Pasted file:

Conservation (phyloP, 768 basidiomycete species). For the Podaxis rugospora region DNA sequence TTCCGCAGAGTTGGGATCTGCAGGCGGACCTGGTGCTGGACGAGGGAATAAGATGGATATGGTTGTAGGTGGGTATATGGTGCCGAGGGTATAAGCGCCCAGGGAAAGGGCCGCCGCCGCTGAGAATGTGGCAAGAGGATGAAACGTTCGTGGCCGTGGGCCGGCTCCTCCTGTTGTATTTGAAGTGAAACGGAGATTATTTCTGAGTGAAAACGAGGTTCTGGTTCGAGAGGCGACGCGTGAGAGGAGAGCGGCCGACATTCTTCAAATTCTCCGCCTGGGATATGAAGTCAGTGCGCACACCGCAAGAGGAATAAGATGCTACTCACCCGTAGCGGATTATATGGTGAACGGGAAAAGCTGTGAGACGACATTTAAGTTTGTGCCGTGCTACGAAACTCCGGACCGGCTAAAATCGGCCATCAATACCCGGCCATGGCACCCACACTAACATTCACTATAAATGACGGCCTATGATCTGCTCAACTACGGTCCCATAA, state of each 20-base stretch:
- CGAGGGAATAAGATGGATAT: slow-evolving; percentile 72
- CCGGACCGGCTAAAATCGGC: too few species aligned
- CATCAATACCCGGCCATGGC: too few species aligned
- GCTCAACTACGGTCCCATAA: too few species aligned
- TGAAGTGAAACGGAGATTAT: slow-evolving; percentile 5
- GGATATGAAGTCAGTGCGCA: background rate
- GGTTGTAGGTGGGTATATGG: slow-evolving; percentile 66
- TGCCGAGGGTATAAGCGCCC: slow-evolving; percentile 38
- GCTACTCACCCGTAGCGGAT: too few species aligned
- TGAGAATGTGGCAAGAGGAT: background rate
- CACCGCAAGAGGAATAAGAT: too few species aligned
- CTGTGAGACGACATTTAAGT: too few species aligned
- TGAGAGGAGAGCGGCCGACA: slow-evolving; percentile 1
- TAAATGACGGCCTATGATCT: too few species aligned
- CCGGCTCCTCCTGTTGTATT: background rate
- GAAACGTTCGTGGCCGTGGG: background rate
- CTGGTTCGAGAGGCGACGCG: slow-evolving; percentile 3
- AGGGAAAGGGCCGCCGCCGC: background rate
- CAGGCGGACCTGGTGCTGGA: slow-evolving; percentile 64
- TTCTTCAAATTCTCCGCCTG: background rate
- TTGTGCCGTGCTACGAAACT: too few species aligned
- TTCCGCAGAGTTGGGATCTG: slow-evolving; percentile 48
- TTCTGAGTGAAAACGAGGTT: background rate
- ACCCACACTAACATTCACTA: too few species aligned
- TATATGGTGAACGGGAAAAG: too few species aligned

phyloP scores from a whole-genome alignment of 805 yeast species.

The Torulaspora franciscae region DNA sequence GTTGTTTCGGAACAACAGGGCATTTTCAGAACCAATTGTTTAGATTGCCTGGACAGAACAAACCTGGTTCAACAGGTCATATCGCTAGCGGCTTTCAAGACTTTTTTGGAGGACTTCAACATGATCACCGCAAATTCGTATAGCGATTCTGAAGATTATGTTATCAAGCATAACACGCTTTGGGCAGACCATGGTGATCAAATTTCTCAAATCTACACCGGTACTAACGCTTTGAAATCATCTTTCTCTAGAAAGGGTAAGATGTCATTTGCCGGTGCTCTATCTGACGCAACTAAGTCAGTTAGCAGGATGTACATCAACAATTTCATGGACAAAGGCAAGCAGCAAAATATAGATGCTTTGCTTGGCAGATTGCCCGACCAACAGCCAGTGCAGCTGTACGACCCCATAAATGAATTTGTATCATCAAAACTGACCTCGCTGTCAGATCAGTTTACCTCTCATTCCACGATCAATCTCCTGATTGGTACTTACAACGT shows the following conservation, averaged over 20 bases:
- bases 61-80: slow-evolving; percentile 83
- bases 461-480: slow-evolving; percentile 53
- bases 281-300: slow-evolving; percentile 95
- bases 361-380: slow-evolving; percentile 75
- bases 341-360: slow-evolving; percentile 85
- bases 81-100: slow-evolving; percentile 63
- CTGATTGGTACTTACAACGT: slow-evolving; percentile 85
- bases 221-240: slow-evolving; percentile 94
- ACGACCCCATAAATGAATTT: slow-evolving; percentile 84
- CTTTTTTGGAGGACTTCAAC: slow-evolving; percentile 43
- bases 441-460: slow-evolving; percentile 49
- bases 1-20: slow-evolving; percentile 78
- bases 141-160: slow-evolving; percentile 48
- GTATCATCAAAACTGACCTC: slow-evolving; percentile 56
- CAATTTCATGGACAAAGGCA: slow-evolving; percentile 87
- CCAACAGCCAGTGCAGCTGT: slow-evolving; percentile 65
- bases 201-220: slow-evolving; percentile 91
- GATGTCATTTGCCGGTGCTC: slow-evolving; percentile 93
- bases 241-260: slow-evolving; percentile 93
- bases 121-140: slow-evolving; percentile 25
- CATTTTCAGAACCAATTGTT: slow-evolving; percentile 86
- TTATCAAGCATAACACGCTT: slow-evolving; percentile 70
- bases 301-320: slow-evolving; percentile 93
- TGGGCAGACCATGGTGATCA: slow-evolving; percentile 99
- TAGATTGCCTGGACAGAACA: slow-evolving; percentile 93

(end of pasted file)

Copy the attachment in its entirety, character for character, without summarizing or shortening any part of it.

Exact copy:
Conservation (phyloP, 768 basidiomycete species). For the Podaxis rugospora region DNA sequence TTCCGCAGAGTTGGGATCTGCAGGCGGACCTGGTGCTGGACGAGGGAATAAGATGGATATGGTTGTAGGTGGGTATATGGTGCCGAGGGTATAAGCGCCCAGGGAAAGGGCCGCCGCCGCTGAGAATGTGGCAAGAGGATGAAACGTTCGTGGCCGTGGGCCGGCTCCTCCTGTTGTATTTGAAGTGAAACGGAGATTATTTCTGAGTGAAAACGAGGTTCTGGTTCGAGAGGCGACGCGTGAGAGGAGAGCGGCCGACATTCTTCAAATTCTCCGCCTGGGATATGAAGTCAGTGCGCACACCGCAAGAGGAATAAGATGCTACTCACCCGTAGCGGATTATATGGTGAACGGGAAAAGCTGTGAGACGACATTTAAGTTTGTGCCGTGCTACGAAACTCCGGACCGGCTAAAATCGGCCATCAATACCCGGCCATGGCACCCACACTAACATTCACTATAAATGACGGCCTATGATCTGCTCAACTACGGTCCCATAA, state of each 20-base stretch:
- CGAGGGAATAAGATGGATAT: slow-evolving; percentile 72
- CCGGACCGGCTAAAATCGGC: too few species aligned
- CATCAATACCCGGCCATGGC: too few species aligned
- GCTCAACTACGGTCCCATAA: too few species aligned
- TGAAGTGAAACGGAGATTAT: slow-evolving; percentile 5
- GGATATGAAGTCAGTGCGCA: background rate
- GGTTGTAGGTGGGTATATGG: slow-evolving; percentile 66
- TGCCGAGGGTATAAGCGCCC: slow-evolving; percentile 38
- GCTACTCACCCGTAGCGGAT: too few species aligned
- TGAGAATGTGGCAAGAGGAT: background rate
- CACCGCAAGAGGAATAAGAT: too few species aligned
- CTGTGAGACGACATTTAAGT: too few species aligned
- TGAGAGGAGAGCGGCCGACA: slow-evolving; percentile 1
- TAAATGACGGCCTATGATCT: too few species aligned
- CCGGCTCCTCCTGTTGTATT: background rate
- GAAACGTTCGTGGCCGTGGG: background rate
- CTGGTTCGAGAGGCGACGCG: slow-evolving; percentile 3
- AGGGAAAGGGCCGCCGCCGC: background rate
- CAGGCGGACCTGGTGCTGGA: slow-evolving; percentile 64
- TTCTTCAAATTCTCCGCCTG: background rate
- TTGTGCCGTGCTACGAAACT: too few species aligned
- TTCCGCAGAGTTGGGATCTG: slow-evolving; percentile 48
- TTCTGAGTGAAAACGAGGTT: background rate
- ACCCACACTAACATTCACTA: too few species aligned
- TATATGGTGAACGGGAAAAG: too few species aligned

phyloP scores from a whole-genome alignment of 805 yeast species.

The Torulaspora franciscae region DNA sequence GTTGTTTCGGAACAACAGGGCATTTTCAGAACCAATTGTTTAGATTGCCTGGACAGAACAAACCTGGTTCAACAGGTCATATCGCTAGCGGCTTTCAAGACTTTTTTGGAGGACTTCAACATGATCACCGCAAATTCGTATAGCGATTCTGAAGATTATGTTATCAAGCATAACACGCTTTGGGCAGACCATGGTGATCAAATTTCTCAAATCTACACCGGTACTAACGCTTTGAAATCATCTTTCTCTAGAAAGGGTAAGATGTCATTTGCCGGTGCTCTATCTGACGCAACTAAGTCAGTTAGCAGGATGTACATCAACAATTTCATGGACAAAGGCAAGCAGCAAAATATAGATGCTTTGCTTGGCAGATTGCCCGACCAACAGCCAGTGCAGCTGTACGACCCCATAAATGAATTTGTATCATCAAAACTGACCTCGCTGTCAGATCAGTTTACCTCTCATTCCACGATCAATCTCCTGATTGGTACTTACAACGT shows the following conservation, averaged over 20 bases:
- bases 61-80: slow-evolving; percentile 83
- bases 461-480: slow-evolving; percentile 53
- bases 281-300: slow-evolving; percentile 95
- bases 361-380: slow-evolving; percentile 75
- bases 341-360: slow-evolving; percentile 85
- bases 81-100: slow-evolving; percentile 63
- CTGATTGGTACTTACAACGT: slow-evolving; percentile 85
- bases 221-240: slow-evolving; percentile 94
- ACGACCCCATAAATGAATTT: slow-evolving; percentile 84
- CTTTTTTGGAGGACTTCAAC: slow-evolving; percentile 43
- bases 441-460: slow-evolving; percentile 49
- bases 1-20: slow-evolving; percentile 78
- bases 141-160: slow-evolving; percentile 48
- GTATCATCAAAACTGACCTC: slow-evolving; percentile 56
- CAATTTCATGGACAAAGGCA: slow-evolving; percentile 87
- CCAACAGCCAGTGCAGCTGT: slow-evolving; percentile 65
- bases 201-220: slow-evolving; percentile 91
- GATGTCATTTGCCGGTGCTC: slow-evolving; percentile 93
- bases 241-260: slow-evolving; percentile 93
- bases 121-140: slow-evolving; percentile 25
- CATTTTCAGAACCAATTGTT: slow-evolving; percentile 86
- TTATCAAGCATAACACGCTT: slow-evolving; percentile 70
- bases 301-320: slow-evolving; percentile 93
- TGGGCAGACCATGGTGATCA: slow-evolving; percentile 99
- TAGATTGCCTGGACAGAACA: slow-evolving; percentile 93